So the flower judge goes around and ranks the best flowers as he sees (hawhaw) fit and takes notes on how well everyone is doing. He sees some really bad flowers too, seriously, they’re like f**king twigs and nobody has fed them at all.

Since the flower show as over 100 billion flowers in it, the judge really never gets a rest. He kind of does laps constantly re-ranking flowers, getting minimum wage in his never ending job. So when we get back to our first group of flowers again, everyone has been working hard on growing them. Poor old twig man’s flower is still looking as crap as ever. So twig man walks around the field before the show and picks up all the flower food he can find that other people have dropped. This flower food is a bit rotten, but it’s certainly better than nothing. The food makes his flower grow a lot bigger, but not all that beautiful. “That’s okay” he thinks, “The judge is blind, he can’t see my flower isn’t beautiful and I’ll be sure to win!”.

When re-ranking the flowers, the judge comes twig man’s flower and has a feel and thinks “Well, this is has certainly grown quickly compared to the other 100,000,000,000 flowers in the show. It must be quite a beautiful flower, I’ll rank him a bit higher”. Twig man is dead chuffed and his flower gets 10th position in his flower niche.

Before the judge comes around again, twig man sets off to find more dropped flower food. Crap! There’s nowhere near as much as last time and what is left is really rotten! Still, nobody is feeding twig man’s plant for him, even though it’s a big plant, it’s an ugly plant. So twig man feeds his plant what bits of rotten food he can. When the judge finally returns and examines twig man’s plant again, he thinks “That’s strange. This plant had grown a lot last time I saw it. Now it has hardly grown at all. Almost all of the other plants, when they start to bloom, grow faster month on month. I think this man is cheating…”

..and so twig man of course loses his place in the flower show…

WTF? Can you say that again, without the patronizing story?
Okay, so what we’re describing here (if my little story wasn’t too abstract): flower food is links, the size (authority) of the flower (site) is relevant to how much food (links) it has and how beautiful a flower is describes the quality of it’s content. The amount of flowers in the show is trying to demonstrate how much comparative data Google has at it’s disposal. So, what you may think you can squeeze by, will stand out like a sore thumb when compared to the profiles of millions of other pages in your niche.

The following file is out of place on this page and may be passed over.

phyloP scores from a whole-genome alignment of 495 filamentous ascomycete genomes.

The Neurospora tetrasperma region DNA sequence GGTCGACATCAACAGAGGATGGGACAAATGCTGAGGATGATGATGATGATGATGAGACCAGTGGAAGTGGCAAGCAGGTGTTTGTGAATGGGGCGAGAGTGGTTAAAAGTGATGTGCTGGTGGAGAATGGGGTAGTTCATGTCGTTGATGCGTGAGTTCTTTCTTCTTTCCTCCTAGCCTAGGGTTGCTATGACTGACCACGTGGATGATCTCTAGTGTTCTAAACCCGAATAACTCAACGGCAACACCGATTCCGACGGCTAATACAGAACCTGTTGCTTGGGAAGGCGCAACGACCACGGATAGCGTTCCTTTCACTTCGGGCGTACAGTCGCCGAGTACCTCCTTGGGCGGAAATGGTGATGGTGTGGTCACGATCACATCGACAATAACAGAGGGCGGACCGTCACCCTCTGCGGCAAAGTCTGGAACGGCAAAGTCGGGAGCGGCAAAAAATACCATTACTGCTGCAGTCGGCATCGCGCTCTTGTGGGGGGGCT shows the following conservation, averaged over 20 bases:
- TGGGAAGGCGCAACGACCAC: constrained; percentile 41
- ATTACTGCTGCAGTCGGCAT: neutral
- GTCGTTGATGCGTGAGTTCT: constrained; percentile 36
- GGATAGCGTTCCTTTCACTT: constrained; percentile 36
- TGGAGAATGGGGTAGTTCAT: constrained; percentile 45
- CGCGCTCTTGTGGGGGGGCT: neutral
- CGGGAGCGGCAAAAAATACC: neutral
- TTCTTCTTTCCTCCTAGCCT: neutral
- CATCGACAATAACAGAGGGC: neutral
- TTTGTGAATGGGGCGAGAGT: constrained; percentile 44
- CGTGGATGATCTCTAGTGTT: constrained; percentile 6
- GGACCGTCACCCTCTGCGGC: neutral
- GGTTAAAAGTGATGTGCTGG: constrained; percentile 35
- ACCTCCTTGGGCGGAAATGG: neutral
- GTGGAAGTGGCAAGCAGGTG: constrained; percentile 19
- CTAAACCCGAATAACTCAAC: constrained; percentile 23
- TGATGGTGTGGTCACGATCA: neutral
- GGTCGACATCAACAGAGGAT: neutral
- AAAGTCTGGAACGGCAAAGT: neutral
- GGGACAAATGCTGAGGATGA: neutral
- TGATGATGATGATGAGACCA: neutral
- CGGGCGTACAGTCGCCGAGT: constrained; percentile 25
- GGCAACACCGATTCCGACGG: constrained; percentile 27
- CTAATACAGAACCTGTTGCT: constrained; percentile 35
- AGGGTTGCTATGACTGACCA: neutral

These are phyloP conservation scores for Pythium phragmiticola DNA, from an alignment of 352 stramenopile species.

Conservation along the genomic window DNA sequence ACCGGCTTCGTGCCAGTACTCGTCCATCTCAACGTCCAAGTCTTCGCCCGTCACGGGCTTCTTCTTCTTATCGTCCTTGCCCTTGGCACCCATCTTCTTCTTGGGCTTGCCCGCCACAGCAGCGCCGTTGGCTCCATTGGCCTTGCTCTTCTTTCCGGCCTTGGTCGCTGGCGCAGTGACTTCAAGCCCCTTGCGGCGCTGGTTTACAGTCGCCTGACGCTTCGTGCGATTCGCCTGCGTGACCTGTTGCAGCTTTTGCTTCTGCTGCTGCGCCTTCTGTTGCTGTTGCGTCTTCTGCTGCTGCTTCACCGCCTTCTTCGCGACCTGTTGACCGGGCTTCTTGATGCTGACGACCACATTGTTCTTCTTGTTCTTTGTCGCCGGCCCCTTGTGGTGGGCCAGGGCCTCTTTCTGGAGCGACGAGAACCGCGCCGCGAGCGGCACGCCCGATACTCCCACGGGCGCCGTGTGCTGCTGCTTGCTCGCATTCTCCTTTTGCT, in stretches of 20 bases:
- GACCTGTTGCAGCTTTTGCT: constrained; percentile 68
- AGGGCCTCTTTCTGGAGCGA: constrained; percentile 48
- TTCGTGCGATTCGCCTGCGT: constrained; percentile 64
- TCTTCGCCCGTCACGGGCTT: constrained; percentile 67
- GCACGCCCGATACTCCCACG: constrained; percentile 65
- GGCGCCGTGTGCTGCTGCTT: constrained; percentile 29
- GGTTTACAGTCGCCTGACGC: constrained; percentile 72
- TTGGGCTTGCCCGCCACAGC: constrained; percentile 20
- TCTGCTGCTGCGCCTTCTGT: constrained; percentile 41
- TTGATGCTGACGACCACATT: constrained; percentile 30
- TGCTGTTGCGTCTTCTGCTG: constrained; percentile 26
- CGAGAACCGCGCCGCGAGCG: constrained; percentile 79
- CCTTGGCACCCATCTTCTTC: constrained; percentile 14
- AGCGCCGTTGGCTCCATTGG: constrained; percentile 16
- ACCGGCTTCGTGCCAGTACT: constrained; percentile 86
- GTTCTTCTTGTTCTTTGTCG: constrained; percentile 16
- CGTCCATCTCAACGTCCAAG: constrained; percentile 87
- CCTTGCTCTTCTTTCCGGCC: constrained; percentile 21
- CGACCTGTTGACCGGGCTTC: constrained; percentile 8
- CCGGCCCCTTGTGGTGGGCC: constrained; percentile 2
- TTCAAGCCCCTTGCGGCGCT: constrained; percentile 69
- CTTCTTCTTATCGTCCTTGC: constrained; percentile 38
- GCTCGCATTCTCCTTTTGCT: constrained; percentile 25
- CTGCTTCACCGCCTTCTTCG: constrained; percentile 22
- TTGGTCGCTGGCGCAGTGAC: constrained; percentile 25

Googlebot’s are not human so they really read your content and decide on it’s actual quality. Googlebots rely heavily on links and most importantly, trends in links. The best term I’ve heard used is the “organic bloom” effect, which describes a continued up-surge in links. The theory is; if you write some excellent content, people will link to it, people follow these links, agree it’s good content and link to you as well. This effect is exponential, the more links you have, the more new links you are likely to attract overtime. It can be quite obvious to Google that you have poor content if you try wham 100 top directory links at your site, they get indexed then the following months you get nothing. If you had great content, your website would continue growing.

Don’t worry, I’m not going to turn into one of those people that says “The best SEO is just write good content”, because that’s not SEO, that’s just writing good content and having a worthwhile website and frankly people that say that are cop outs. There are ways that you can mimic the “organic bloom” effect and make Google think you’ve got the best website in your field.

Which brings me neatly to the crap I saw on an SEO forum today…
A chap was asking how many directories he should submit his site to and if he should outsource the work. He said he had found people offering 500/1000 directory submissions for $200. The advice given to him by the resident “SEO Experts” was “only to submit to the top 50 directories, everything else is a waste of time”.